late 14c., "action of putting a person outside the protection of the law by legal means," from Anglo-French utlagerie, a hybrid from Old English utlaga (see outlaw (n.)) + -ary. Meaning "defiance of the law" is by 1869.
Old English utlaga "one put outside the law" (and thereby deprived of its benefits and protections), from a Scandinavian source such as Old Norse utlagi (n.) "outlaw," from utlagr (adj.) "outlawed, banished," from ut "out" (see out (adv.)) + *lagu, plural of lag "law" (see law). Formerly it was lawful for anyone to kill such a person.
[G]if he man to deaðe gefylle, beo he þonne utlah ["Laws of Edward & Guthrum," c.924]
Meaning "disorderly person living in defiant violation of the law, one living a lawless life" is recorded by 1880. As an adjective, from Old English.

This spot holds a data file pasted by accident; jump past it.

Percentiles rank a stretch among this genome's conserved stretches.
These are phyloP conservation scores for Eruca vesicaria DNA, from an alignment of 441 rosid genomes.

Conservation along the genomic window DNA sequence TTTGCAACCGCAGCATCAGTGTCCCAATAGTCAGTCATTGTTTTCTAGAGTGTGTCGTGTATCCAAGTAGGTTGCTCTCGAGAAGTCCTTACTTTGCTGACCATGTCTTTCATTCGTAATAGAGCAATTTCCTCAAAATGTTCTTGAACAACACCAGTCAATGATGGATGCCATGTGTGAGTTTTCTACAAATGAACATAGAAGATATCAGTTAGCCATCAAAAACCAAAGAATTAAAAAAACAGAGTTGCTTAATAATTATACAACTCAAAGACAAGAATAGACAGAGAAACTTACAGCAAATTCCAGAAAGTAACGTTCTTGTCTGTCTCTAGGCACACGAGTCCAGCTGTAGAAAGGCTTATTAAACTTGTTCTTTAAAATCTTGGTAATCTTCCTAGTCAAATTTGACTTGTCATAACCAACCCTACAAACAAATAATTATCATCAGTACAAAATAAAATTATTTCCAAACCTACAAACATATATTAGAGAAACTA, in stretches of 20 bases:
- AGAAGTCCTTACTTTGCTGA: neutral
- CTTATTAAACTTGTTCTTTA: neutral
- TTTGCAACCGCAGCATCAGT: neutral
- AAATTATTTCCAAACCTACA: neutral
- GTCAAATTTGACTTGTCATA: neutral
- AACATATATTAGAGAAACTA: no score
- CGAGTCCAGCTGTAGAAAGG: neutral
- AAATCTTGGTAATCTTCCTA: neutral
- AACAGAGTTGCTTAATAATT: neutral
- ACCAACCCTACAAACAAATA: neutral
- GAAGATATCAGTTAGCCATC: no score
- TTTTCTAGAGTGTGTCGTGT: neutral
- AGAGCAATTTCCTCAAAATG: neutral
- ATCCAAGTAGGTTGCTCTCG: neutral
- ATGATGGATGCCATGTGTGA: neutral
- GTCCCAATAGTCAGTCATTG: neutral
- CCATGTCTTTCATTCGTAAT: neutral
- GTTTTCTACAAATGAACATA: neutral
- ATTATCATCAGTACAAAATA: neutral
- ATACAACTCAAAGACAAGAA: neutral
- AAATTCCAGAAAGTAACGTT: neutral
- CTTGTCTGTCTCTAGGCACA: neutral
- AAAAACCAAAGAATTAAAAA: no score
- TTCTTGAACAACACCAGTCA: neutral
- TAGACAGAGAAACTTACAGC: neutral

adjective and noun word-forming element, in most cases from Latin -arius, -aria, -arium "connected with, pertaining to; the man engaged in," from PIE relational adjective suffix *-yo- "of or belonging to." The neuter of the adjectives in Latin also were often used as nouns (solarium "sundial," vivarium, honorarium, etc.). It appears in words borrowed from Latin in Middle English. In later borrowings from Latin to French, it became -aire and passed into Middle English as -arie, subsequently -ary.
<a href="https://www.etymonline.com/word/outlawry">Etymology of outlawry by etymonline</a>
Harper, D. (n.d.). Etymology of outlawry. Online Etymology Dictionary. Retrieved $(datetime), from https://www.etymonline.com/word/outlawry